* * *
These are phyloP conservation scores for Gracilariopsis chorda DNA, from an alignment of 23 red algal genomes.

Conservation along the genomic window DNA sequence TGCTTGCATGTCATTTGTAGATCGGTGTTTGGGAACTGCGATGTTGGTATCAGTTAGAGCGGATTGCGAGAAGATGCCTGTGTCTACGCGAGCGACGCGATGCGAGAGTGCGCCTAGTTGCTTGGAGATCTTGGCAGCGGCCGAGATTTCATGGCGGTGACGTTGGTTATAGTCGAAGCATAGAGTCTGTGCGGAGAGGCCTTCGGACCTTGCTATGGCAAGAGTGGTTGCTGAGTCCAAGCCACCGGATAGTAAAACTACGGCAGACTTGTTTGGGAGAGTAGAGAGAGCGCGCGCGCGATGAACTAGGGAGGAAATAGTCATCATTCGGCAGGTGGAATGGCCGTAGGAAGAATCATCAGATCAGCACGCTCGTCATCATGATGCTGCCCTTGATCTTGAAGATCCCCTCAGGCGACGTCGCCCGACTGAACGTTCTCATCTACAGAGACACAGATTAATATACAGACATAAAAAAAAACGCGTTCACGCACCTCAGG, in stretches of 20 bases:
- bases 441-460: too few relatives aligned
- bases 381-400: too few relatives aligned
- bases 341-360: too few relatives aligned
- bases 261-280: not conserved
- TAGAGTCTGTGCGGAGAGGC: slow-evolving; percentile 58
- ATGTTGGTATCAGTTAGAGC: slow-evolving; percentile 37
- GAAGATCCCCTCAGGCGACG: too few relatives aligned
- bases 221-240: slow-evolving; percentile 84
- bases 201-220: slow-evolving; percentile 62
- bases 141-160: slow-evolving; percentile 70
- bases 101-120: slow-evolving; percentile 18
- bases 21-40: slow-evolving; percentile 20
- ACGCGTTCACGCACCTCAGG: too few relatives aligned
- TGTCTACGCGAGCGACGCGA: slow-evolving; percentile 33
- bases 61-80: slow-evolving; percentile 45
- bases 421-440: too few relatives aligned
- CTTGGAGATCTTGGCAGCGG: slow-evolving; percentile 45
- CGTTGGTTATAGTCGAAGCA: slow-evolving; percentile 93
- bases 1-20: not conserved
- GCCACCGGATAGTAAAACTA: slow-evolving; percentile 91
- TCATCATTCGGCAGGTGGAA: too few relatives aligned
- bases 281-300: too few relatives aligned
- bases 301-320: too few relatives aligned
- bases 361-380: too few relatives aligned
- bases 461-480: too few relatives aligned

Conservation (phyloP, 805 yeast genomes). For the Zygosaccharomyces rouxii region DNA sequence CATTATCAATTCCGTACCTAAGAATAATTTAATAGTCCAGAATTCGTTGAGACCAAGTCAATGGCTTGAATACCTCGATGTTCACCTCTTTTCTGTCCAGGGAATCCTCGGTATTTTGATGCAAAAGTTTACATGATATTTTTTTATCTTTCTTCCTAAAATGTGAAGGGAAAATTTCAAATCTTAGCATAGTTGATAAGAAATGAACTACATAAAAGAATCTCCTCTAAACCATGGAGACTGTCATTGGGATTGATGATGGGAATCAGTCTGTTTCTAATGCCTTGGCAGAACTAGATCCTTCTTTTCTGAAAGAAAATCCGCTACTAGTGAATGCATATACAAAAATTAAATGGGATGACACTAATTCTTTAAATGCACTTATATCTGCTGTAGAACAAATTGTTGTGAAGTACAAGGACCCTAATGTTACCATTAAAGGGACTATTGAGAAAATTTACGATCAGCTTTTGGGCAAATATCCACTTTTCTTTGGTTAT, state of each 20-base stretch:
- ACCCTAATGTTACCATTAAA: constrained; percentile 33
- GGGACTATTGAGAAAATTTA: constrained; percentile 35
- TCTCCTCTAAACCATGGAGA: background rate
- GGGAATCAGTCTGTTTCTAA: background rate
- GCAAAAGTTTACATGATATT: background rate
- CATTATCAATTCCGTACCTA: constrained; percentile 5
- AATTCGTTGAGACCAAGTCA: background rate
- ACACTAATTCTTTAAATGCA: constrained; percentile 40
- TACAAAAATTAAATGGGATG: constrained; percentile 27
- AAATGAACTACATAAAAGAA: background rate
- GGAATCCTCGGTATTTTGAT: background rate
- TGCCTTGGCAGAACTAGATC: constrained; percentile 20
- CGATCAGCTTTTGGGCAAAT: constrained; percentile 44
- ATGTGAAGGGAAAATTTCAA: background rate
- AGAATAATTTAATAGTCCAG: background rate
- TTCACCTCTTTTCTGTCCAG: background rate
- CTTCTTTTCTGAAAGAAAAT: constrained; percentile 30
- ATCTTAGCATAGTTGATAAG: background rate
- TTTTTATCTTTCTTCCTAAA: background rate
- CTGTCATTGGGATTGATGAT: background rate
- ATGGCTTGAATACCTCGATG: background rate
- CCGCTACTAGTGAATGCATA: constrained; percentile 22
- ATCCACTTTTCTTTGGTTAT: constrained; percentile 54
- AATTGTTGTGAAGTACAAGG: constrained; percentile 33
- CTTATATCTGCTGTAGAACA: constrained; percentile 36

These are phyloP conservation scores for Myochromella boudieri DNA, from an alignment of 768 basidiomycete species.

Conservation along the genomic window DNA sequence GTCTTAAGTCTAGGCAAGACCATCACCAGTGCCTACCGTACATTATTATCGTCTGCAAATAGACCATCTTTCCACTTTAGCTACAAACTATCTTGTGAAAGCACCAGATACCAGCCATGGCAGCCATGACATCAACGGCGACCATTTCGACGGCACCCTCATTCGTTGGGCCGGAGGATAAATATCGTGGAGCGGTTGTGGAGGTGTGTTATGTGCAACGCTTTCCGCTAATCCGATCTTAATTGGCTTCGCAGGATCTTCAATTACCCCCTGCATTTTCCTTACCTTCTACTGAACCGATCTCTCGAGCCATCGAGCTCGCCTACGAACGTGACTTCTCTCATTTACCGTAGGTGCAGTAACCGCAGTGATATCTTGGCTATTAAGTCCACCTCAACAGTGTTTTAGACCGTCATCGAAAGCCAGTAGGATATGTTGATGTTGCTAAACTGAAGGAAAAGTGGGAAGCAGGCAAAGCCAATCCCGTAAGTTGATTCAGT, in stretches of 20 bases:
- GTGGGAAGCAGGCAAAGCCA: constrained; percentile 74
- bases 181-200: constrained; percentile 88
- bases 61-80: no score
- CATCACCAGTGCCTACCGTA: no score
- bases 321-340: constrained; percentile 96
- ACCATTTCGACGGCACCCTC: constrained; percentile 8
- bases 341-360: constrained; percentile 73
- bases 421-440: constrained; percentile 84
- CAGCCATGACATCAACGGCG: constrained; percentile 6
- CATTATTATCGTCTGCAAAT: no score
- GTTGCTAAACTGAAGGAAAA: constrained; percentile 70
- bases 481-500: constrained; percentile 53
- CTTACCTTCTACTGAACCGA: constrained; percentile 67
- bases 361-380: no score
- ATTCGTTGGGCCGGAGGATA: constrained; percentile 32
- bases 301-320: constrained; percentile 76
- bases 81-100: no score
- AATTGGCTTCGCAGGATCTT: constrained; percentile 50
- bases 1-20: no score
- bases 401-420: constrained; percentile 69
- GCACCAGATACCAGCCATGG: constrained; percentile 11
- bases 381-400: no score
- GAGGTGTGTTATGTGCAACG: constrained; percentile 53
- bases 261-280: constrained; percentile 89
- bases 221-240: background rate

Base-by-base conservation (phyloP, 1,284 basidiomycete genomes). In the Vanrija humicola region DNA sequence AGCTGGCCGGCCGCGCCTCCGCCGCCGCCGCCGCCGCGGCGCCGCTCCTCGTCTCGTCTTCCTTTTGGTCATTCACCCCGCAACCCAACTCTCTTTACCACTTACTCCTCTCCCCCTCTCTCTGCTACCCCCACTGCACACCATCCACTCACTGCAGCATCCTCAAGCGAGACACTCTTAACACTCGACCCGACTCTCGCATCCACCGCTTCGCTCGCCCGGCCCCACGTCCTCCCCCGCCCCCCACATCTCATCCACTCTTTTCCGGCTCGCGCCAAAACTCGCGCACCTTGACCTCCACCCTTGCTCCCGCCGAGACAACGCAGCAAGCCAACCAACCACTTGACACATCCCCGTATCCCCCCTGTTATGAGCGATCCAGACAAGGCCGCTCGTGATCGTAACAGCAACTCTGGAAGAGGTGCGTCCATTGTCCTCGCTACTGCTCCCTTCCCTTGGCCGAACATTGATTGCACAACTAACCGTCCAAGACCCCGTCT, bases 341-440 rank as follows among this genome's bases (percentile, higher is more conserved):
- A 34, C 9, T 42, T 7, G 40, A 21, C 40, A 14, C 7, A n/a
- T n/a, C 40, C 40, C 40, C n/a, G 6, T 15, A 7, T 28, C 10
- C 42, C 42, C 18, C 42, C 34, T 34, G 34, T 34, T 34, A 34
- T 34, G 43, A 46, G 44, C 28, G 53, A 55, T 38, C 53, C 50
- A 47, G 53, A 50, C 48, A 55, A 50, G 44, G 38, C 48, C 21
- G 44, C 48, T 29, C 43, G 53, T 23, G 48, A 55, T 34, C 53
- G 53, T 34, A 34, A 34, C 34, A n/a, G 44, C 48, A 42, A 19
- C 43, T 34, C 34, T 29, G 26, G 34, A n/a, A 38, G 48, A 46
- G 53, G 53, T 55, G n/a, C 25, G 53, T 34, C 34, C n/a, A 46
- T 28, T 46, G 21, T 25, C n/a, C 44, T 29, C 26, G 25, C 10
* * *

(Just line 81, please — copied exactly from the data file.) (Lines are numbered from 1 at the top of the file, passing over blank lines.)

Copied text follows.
Base-by-base conservation (phyloP, 1,284 basidiomycete genomes). In the Vanrija humicola region DNA sequence AGCTGGCCGGCCGCGCCTCCGCCGCCGCCGCCGCCGCGGCGCCGCTCCTCGTCTCGTCTTCCTTTTGGTCATTCACCCCGCAACCCAACTCTCTTTACCACTTACTCCTCTCCCCCTCTCTCTGCTACCCCCACTGCACACCATCCACTCACTGCAGCATCCTCAAGCGAGACACTCTTAACACTCGACCCGACTCTCGCATCCACCGCTTCGCTCGCCCGGCCCCACGTCCTCCCCCGCCCCCCACATCTCATCCACTCTTTTCCGGCTCGCGCCAAAACTCGCGCACCTTGACCTCCACCCTTGCTCCCGCCGAGACAACGCAGCAAGCCAACCAACCACTTGACACATCCCCGTATCCCCCCTGTTATGAGCGATCCAGACAAGGCCGCTCGTGATCGTAACAGCAACTCTGGAAGAGGTGCGTCCATTGTCCTCGCTACTGCTCCCTTCCCTTGGCCGAACATTGATTGCACAACTAACCGTCCAAGACCCCGTCT, bases 341-440 rank as follows among this genome's bases (percentile, higher is more conserved):